Airports and NavCan are blindly following procedures for issuing NOTAMs because we both lack the power to deviate from established international practices. If this is going to change, ICAO will be the one leading the change.

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Actually, a very good point, (re ICAO).

Interestingly, while ICAO requires FDM Programs as part of an air carrier's approach to safety, Canada has yet to regulate it let alone adopt it as part of SMS and it is my understanding that Canada has filed an exception to this ICAO requirement. ...another thread! ;-)

Took a look and it's a useful site for finding actual NOTAMS in force - that's very useful for some work I still do, so I do appreciate the lead.

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From the TC site referenced, (dated 2001.11.01):

. . . .

FUTURE DISPOSITION

The Aeronautics Act is currently being amended and the proposed amendments include general protections of data derived from voluntary programs (such as FDM). These proposed protections should be similar to the Canadian Transportation Accident Investigation and Safety Board Act provisions that pertain to the use of cockpit voice recorders and flight data recorders.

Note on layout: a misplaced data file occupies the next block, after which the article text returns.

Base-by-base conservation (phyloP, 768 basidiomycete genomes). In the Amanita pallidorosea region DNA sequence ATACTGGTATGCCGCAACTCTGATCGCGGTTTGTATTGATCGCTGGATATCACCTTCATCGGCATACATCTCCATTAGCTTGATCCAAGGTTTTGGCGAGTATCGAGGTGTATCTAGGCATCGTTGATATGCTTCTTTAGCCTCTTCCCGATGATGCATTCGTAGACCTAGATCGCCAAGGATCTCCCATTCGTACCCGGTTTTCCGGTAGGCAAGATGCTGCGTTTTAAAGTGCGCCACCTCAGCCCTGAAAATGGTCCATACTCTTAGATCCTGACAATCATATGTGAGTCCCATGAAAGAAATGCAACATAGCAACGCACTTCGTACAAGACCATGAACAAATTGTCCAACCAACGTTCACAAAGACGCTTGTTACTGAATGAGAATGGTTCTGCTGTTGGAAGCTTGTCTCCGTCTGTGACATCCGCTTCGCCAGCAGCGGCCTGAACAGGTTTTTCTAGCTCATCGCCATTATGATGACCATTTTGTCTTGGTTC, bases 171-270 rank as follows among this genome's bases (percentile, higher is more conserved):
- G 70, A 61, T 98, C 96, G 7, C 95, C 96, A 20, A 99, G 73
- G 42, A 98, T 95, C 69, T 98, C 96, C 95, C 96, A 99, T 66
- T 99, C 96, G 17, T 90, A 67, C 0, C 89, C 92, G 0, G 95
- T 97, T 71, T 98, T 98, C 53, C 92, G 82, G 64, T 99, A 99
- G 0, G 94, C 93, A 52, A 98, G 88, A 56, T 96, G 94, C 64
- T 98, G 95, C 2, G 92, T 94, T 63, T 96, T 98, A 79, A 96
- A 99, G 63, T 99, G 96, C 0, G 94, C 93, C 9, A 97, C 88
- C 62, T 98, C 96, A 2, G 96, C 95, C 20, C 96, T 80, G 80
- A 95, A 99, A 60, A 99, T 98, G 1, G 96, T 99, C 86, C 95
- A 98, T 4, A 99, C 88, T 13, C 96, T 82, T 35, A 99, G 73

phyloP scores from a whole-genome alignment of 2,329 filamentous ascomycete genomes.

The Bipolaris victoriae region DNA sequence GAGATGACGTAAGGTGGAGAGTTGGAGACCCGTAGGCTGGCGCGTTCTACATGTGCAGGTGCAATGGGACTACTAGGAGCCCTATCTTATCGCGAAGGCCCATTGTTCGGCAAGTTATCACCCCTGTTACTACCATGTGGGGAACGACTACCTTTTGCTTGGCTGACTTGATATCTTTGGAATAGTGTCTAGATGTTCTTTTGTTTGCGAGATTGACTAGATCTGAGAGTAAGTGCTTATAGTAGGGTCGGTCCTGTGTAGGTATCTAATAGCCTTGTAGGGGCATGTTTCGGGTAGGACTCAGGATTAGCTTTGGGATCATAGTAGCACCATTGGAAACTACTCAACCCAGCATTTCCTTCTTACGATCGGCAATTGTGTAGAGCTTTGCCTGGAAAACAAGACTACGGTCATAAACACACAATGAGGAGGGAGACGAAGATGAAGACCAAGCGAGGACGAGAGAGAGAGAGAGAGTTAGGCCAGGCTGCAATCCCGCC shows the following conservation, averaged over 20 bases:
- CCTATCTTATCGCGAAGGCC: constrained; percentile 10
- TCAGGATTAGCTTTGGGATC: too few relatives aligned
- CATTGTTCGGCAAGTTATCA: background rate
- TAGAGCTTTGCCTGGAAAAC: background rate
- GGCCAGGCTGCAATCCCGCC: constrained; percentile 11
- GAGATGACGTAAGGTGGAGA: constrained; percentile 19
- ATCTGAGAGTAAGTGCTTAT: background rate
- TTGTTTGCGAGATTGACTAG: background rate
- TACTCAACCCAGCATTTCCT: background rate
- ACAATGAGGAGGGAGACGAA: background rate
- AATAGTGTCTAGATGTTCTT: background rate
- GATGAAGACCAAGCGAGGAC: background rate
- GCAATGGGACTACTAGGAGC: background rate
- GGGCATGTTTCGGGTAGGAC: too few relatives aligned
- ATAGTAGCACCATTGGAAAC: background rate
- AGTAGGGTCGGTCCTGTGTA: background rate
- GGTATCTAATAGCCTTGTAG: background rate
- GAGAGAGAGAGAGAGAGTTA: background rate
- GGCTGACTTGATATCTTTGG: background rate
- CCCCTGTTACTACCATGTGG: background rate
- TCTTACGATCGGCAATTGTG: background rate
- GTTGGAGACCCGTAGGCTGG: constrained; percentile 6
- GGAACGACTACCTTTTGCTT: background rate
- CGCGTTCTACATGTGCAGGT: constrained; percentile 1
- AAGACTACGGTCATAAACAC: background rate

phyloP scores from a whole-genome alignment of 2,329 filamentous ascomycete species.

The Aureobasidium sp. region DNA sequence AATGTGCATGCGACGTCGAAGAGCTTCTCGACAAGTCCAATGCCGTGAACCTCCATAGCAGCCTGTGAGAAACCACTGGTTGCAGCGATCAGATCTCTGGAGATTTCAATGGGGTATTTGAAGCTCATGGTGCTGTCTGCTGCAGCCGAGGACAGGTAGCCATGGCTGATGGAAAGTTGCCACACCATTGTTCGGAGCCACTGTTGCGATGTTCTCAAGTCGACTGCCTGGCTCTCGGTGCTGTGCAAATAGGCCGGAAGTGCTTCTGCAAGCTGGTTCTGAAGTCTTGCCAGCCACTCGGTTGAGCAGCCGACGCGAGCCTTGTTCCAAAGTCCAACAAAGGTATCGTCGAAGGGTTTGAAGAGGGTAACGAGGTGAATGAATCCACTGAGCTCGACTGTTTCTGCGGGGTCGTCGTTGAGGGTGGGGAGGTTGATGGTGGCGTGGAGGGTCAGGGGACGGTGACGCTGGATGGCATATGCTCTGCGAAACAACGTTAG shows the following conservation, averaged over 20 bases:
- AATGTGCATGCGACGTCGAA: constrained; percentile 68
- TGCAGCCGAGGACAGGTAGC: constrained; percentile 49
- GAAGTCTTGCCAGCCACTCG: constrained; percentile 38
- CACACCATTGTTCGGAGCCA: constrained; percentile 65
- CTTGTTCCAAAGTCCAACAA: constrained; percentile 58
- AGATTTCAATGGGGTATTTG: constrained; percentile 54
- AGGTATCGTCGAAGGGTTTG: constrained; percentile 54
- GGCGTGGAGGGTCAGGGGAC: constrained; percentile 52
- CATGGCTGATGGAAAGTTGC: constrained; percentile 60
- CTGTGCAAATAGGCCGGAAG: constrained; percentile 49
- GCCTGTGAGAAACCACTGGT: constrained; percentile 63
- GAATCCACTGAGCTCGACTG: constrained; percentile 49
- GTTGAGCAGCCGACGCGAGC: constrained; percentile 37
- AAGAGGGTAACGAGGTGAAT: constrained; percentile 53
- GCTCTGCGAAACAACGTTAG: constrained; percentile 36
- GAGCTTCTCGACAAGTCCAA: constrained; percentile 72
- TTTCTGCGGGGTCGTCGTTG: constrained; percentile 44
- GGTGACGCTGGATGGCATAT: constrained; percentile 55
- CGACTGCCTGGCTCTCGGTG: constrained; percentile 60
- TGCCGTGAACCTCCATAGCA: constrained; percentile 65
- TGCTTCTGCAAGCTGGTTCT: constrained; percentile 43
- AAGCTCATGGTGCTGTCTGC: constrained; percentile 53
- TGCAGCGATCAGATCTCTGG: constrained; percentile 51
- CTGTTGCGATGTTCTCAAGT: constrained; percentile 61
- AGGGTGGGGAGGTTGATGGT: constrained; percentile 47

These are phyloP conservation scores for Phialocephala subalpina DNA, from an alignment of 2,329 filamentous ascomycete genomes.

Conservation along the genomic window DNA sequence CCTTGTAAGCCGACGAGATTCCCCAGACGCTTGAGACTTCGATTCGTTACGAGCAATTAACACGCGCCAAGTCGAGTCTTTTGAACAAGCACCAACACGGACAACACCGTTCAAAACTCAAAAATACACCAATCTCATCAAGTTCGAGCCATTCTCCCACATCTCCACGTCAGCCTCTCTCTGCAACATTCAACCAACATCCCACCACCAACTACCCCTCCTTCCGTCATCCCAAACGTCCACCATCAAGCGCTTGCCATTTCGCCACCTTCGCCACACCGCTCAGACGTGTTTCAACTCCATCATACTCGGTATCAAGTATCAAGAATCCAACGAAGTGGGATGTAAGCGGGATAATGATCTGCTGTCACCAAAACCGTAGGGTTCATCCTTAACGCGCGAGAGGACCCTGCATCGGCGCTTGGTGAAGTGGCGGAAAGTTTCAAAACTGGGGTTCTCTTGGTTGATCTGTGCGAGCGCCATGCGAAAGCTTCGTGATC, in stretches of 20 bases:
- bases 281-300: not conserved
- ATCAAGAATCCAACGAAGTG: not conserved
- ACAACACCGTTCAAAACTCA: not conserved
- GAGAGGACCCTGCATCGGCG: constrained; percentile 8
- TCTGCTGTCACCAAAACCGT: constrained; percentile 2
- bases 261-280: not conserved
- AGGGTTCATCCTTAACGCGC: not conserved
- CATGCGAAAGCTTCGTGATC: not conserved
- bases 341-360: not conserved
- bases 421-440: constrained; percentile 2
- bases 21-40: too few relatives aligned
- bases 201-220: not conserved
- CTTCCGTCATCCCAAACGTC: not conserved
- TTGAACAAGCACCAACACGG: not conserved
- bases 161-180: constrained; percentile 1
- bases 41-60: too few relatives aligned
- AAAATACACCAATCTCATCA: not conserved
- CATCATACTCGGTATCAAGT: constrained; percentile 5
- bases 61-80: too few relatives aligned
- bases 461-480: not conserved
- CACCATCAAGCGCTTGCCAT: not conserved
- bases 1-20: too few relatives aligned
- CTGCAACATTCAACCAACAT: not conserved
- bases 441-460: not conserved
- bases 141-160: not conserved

CONCLUSION

With the Aeronautics Act amended it will be possible to more clearly identify these "voluntary programs" and provide more specific detail on the policies that apply to them. This will be done by amending the CARs, a task that will be undertaken by a Canadian Aviation Regulation Advisory Council (CARAC) Working Group composed of members from the aviation industry as well as government.

It is expected that these changes to the Aeronautics Act and the Canadian Aviation Regulations will be promulgated in 2002.

M.R. Preuss
Director
Commercial & Business Aviation

When the Aeronautics Act was open for industry input a number of us from different carriers supplied wording for the protection of safety data including FDM data. Our input was summarily dismissed. Wording has subsequently been prepared similar to what we supplied, (any progress is good progress) but the Bill, (C-6, then C-7) has been around since 2006 and has never made it into legislation by this government.

Consequently, there are no regulations in the CARS governing safety data and/or FDM Programs, nor requiring FDM Programs, nor are FDM Programs required under SMS.